@ Howard
Hello! :-)
I'll go for 'shy dancer' :-p Heh. I absolutely agree with experience over belief. In personal terms, I really can't conceive of religion in terms of 'belief' now (though it's interesting from an academic, anthropology of religion POV). Values, yes, and practice, but not dogmatic assertions, or in a 'believe these 10 things or go to hell' way.
So many people still do, from all educational backgrounds. I work with a very nice guy at the moment who believes just that (as a reformed Baptist): in a 'loving God' who would send his (very decent and loving) parents into hell because they don't believe in Jesus. Terribly confusing...in all honesty I can't think of it as 'real' religion at all, just as some sort of tribalism with some odd cognative dissonance on the side (I love my friends/but they're going to hell eg). But I'm no doubt simplifying and therefore misrepresenting his faith.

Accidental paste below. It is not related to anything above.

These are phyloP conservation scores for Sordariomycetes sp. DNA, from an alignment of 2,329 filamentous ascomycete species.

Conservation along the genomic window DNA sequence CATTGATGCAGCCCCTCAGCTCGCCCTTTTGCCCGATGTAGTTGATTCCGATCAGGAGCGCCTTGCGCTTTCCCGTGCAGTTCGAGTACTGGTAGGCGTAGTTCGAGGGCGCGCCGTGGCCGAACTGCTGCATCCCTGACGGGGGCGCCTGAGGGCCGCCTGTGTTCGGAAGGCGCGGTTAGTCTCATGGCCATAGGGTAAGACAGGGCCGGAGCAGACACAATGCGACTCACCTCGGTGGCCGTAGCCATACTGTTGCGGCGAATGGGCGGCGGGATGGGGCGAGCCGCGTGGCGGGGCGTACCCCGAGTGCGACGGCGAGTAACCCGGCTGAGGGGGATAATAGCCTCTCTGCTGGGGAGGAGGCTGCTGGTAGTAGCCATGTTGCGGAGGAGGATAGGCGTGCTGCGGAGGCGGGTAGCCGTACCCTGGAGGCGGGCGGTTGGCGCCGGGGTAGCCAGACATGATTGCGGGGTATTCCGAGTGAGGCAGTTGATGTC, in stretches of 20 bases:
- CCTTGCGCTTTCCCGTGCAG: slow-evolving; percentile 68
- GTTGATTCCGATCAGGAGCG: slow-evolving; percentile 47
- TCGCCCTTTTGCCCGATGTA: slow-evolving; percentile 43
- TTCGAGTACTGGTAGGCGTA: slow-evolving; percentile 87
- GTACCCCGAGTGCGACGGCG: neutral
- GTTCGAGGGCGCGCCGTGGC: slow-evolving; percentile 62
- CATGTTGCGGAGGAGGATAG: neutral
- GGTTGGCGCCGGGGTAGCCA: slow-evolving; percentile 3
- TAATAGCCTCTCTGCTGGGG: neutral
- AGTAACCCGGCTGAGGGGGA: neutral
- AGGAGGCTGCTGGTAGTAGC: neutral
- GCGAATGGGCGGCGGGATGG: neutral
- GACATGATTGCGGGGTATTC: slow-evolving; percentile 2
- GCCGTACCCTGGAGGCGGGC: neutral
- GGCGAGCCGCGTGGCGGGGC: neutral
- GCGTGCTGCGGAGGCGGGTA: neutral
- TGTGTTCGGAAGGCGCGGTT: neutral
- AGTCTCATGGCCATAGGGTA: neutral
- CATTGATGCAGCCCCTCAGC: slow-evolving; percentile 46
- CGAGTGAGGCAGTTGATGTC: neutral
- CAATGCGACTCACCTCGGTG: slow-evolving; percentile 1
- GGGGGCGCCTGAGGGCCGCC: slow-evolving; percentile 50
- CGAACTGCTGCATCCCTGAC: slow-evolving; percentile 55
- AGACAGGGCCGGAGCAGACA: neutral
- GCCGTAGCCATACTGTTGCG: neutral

Sorry to hijack this thread!
Hi Storm - a fellow Scot possibly? I've only had a bit of OBC experience in Edinburgh, basically positive on the whole. I agree about the anti-intellectual aspect, from the limited experience I've had. Personally, I would wish for them to open out, draw from the wider Soto/Zen traditions, other Buddhist traditions, indeed other religios traditions. Not just for ideas, but for the sake of generosity of spirit. So, I can appreciate the Calvinist comparison...:-p Still, I'm watching with interest to see how they respond to this investigation/report that's coming out. If they go into denial or attempt to suppress it, it would be such a bad sign...
Right, I'll stop rabbiting now...
Cheers folks!
Stu